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Should people in their 50s buy long-term care insurance?

People in their 50s should start looking into long-term care insurance. Getty Images

Getting old brings a lot of expenses and one of the most prominent is the cost of medical care. While Medicare will eventually pay for a lot of your needs, one thing it does not cover is long-term care. This could include nursing homes, assisted living facilities, occupational therapists and in-home caretakers. These can be quite pricey – a year in a nursing home could cost more than $100,000, depending on where you live.

Luckily, there is a way to prepare for these costs – purchasing long-term care insurance. Some people may wonder, though, when exactly they should start looking for a long-term care insurance policy. Below, we'll break down what you need to know to make sure you buy a policy at the right time for you.

Ready to get long-term care insurance? Start shopping online today.

Should people in their 50s buy long-term care insurance?

Long story short – once you reach your 50s, it's probably time to start looking into buying long-term care insurance. It's generally accepted that the sweet spot for purchasing a policy is between the ages of 55 and 65. 

"Long-term care insurance - like life insurance - is cheaper the younger and healthier you are," says Jeff Beligotti, vice president and head of long-term care solutions at New York Life. "That said, options exist for individuals in their 60s and even 70s, but waiting until then increases the costs and decreases the likelihood of passing underwriting."

Here are some other factors to consider when trying to determine if you should purchase a policy in your 50s:

Premium cost

You may be able to purchase long-term care insurance later in life, but it will cost you more. The fact is that younger individuals are much less likely to need long-term care services immediately than older people, so insurance companies charge higher premiums as you get older. 

For a policy paying $165,000 in benefits, the average premium for a 55-year-old man is $950. At 60, it's $1,175, and at 65 the cost will be $1,700. There are similar cost increases for women and married couples purchasing combined insurance policies.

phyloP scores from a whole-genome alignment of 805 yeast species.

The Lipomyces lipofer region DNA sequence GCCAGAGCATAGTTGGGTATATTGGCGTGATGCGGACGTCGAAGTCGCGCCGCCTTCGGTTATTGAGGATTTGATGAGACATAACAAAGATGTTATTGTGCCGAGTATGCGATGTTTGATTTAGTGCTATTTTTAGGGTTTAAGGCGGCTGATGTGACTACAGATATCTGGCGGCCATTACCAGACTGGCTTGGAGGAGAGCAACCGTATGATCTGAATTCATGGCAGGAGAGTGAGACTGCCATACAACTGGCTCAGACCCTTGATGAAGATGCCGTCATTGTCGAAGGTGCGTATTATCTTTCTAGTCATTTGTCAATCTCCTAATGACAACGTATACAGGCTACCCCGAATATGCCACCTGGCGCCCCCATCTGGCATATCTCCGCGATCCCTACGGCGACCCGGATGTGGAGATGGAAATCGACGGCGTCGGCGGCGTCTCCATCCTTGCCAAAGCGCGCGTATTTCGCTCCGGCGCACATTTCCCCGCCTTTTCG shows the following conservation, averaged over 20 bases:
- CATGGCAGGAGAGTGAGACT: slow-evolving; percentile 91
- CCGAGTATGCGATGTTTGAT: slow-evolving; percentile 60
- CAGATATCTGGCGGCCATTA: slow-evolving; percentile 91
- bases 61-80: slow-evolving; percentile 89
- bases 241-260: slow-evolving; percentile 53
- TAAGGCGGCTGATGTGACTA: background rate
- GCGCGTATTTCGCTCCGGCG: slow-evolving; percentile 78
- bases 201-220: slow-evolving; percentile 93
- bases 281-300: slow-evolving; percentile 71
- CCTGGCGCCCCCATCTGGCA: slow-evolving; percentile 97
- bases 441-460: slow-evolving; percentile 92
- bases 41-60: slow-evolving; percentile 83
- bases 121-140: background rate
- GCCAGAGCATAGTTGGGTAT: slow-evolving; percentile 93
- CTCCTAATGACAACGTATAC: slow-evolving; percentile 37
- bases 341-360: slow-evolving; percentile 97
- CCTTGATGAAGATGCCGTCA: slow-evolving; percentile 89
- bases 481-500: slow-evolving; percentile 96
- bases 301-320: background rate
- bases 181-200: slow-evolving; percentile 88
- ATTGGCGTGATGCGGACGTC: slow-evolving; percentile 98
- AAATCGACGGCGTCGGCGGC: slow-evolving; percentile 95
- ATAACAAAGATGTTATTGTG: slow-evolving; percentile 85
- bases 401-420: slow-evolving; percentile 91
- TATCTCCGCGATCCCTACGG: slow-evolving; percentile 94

If you want to pay the least possible for what you need, buying long-term care insurance in your 50s is the better bet.

Start looking for a long-term care insurance policy right now.

Health matters

Long-term care insurance generally requires a health check before you buy a policy. This is another good reason to buying it when you are in your 50s rather than waiting much longer.

The simple fact is that as you get older you're more likely to run into health issues. This will give insurance companies more excuses to either deny you coverage or make your premiums very high. Buying your policy in your 50s, when you are hopefully still relatively healthy, gives you the best chance of getting good coverage at a reasonable price. 

Time to plan

Another reason to purchase long-term care insurance in your 50s is that you'll have plenty of time to make a plan for how to deal with aging. Some people, for instance, have no problem moving into a nursing home. Knowing your benefits and how much you'll be able to afford early will let you start to figure out where you might go and how you'll pay for it. Other people are determined to stay in their homes, so having long-term care insurance will let you figure out what services you might need and how they will fit into your budget.

The bottom line

Once you reach your 50s, it is probably time to start looking into long-term care insurance. Buying a policy in your 50s will keep your premium costs manageable, making it much more likely you'll be healthy enough to get a decent deal. Buying insurance in your 50s also gives you plenty of time to plan your future based on the benefit you are set to receive. 

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